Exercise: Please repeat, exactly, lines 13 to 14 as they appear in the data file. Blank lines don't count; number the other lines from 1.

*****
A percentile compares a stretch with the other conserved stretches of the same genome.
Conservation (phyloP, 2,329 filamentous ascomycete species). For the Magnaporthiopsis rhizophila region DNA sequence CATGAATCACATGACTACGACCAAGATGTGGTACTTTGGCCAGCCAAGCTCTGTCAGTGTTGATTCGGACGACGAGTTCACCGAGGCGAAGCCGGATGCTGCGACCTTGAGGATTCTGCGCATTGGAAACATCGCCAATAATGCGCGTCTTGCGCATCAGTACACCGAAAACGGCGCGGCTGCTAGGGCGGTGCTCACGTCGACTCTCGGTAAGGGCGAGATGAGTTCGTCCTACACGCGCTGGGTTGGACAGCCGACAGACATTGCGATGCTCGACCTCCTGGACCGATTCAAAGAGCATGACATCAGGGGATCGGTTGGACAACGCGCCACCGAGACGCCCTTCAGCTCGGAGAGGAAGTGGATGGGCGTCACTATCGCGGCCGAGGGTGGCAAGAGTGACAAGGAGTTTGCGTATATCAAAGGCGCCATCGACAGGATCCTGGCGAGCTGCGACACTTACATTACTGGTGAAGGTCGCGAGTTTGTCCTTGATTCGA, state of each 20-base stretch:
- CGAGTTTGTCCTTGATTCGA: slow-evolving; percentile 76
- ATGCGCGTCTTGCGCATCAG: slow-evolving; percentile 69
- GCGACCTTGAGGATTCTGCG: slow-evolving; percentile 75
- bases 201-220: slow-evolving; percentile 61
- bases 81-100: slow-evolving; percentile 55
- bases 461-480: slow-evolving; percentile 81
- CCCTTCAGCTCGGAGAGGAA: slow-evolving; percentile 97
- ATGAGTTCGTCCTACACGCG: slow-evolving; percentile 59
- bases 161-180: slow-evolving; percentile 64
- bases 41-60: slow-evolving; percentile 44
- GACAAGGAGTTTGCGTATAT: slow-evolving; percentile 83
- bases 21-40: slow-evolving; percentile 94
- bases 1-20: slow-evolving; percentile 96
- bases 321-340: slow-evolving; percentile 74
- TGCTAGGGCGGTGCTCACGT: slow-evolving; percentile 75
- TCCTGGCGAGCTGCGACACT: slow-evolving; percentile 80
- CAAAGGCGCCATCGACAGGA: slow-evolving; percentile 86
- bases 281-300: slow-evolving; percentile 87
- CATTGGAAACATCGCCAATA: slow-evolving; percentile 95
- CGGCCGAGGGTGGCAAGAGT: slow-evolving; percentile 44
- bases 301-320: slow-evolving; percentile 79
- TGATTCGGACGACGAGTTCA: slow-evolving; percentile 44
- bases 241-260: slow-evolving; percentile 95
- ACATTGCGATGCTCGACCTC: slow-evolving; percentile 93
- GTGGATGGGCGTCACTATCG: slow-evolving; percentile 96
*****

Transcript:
- GACAAGGAGTTTGCGTATAT: slow-evolving; percentile 83
- bases 21-40: slow-evolving; percentile 94